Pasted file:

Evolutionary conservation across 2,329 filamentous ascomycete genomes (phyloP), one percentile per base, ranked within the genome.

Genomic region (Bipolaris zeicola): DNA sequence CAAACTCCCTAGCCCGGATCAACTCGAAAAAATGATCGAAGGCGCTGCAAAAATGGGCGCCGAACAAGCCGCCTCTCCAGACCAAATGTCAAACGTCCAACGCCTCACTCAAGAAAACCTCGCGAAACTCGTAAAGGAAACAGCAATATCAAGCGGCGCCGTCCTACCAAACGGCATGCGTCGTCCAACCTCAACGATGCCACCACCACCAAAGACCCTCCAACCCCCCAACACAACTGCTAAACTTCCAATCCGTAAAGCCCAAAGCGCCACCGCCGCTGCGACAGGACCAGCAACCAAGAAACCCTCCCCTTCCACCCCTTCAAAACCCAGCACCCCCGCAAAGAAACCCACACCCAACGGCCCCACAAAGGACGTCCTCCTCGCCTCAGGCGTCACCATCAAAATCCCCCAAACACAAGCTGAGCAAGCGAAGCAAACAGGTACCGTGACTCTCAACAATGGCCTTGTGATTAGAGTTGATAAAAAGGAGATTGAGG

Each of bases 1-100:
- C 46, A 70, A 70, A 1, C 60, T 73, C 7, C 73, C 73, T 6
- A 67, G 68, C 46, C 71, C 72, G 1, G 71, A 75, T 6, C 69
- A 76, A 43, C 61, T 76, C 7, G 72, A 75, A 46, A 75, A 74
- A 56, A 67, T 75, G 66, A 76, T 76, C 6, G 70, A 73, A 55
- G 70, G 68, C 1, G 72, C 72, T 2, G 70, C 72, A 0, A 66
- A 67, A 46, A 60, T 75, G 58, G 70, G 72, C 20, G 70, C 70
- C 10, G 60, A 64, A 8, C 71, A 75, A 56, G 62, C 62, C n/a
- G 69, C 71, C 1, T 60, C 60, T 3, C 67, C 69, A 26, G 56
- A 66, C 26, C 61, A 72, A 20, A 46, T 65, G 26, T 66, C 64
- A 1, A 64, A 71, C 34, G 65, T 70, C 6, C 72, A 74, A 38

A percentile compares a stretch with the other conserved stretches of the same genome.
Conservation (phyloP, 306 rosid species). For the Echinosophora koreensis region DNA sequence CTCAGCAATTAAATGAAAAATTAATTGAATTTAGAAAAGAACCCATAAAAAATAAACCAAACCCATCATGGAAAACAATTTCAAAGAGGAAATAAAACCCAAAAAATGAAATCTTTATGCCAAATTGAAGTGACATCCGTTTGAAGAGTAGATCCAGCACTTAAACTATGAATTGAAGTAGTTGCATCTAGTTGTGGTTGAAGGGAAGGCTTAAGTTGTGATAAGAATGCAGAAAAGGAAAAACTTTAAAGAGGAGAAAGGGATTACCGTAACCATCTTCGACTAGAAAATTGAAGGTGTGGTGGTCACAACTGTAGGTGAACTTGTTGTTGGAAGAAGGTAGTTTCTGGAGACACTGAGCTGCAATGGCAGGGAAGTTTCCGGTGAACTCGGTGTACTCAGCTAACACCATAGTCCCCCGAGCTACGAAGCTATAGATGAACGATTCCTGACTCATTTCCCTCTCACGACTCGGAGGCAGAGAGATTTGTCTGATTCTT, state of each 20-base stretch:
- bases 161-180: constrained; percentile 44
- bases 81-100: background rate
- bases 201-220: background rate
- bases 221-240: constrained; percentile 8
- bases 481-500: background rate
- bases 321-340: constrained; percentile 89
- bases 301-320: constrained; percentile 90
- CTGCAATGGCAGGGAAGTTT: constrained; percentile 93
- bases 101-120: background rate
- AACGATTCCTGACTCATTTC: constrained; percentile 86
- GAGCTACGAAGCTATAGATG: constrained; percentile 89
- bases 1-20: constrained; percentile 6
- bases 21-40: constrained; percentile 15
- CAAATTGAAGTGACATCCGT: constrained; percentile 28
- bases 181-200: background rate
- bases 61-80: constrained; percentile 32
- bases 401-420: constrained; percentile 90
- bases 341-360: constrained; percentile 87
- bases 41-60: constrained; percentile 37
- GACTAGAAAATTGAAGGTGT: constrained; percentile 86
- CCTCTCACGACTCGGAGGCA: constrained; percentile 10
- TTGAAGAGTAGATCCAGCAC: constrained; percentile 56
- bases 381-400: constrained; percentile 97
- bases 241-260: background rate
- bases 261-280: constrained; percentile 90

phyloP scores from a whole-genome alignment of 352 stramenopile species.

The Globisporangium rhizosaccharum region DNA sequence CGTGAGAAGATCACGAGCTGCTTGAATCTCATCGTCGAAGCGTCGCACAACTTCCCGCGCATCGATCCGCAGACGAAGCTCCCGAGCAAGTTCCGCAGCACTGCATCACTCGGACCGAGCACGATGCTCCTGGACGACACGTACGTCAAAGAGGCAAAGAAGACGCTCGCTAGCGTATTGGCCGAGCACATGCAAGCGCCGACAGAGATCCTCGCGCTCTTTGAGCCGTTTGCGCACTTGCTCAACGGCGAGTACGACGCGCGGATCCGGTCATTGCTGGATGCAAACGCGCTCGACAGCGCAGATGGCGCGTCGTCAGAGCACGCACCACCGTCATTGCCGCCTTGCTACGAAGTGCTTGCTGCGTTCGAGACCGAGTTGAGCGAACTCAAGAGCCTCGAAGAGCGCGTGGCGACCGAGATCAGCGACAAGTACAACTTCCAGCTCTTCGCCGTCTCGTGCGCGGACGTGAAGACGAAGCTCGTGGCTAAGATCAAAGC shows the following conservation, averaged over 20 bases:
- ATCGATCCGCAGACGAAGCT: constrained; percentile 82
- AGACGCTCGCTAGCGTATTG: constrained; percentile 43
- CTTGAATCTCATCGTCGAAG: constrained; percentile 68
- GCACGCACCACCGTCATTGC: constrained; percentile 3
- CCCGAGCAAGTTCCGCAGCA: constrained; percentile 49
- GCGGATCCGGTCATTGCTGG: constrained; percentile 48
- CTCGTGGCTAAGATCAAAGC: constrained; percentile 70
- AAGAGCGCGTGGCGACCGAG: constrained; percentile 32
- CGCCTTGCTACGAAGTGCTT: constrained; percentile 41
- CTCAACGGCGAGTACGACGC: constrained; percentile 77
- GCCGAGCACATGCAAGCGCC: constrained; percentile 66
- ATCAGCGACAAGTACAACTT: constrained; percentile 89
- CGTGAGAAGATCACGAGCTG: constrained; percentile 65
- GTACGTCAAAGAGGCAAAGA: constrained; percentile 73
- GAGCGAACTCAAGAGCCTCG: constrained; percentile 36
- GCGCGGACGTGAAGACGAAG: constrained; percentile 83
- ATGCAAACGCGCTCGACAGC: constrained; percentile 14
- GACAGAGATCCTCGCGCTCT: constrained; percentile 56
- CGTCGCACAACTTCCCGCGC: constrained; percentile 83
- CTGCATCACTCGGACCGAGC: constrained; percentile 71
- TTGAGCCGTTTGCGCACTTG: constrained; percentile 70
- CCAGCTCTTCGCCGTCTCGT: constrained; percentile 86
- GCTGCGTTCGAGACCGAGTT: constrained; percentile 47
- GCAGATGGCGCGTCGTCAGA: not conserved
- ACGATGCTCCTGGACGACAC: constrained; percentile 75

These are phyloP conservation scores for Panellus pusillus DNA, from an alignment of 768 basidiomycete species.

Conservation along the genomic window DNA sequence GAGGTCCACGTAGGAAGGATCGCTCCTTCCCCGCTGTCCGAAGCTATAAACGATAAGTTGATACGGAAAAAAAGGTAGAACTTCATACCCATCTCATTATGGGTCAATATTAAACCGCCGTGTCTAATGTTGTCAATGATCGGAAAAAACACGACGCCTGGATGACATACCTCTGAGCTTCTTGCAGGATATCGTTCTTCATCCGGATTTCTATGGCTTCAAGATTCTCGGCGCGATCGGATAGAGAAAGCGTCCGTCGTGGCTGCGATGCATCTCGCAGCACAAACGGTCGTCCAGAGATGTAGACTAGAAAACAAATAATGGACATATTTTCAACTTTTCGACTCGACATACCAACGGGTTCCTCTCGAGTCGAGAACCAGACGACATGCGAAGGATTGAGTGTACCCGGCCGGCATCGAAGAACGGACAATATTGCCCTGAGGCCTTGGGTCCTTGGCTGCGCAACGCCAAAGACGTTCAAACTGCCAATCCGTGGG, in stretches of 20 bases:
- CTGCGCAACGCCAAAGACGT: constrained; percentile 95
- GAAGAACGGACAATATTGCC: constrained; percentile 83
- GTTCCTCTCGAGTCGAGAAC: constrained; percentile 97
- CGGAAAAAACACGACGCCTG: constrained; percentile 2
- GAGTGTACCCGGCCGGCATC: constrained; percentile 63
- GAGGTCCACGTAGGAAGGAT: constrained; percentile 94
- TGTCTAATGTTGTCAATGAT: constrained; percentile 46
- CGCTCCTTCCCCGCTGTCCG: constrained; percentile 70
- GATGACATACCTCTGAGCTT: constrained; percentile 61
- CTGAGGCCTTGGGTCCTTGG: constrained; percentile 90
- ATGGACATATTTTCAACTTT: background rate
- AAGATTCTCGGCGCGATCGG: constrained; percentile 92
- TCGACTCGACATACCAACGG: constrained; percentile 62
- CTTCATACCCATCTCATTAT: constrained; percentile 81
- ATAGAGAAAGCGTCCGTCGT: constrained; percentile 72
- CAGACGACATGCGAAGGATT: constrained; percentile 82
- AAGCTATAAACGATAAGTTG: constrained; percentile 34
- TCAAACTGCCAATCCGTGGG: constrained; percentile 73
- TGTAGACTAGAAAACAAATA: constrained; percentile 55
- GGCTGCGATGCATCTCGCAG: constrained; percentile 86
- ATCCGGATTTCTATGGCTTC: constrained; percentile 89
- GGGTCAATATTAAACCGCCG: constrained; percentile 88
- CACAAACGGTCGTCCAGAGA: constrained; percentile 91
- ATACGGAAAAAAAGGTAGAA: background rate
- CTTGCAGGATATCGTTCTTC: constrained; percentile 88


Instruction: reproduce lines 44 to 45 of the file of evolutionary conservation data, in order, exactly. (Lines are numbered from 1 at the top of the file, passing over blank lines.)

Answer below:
- AGACGCTCGCTAGCGTATTG: constrained; percentile 43
- CTTGAATCTCATCGTCGAAG: constrained; percentile 68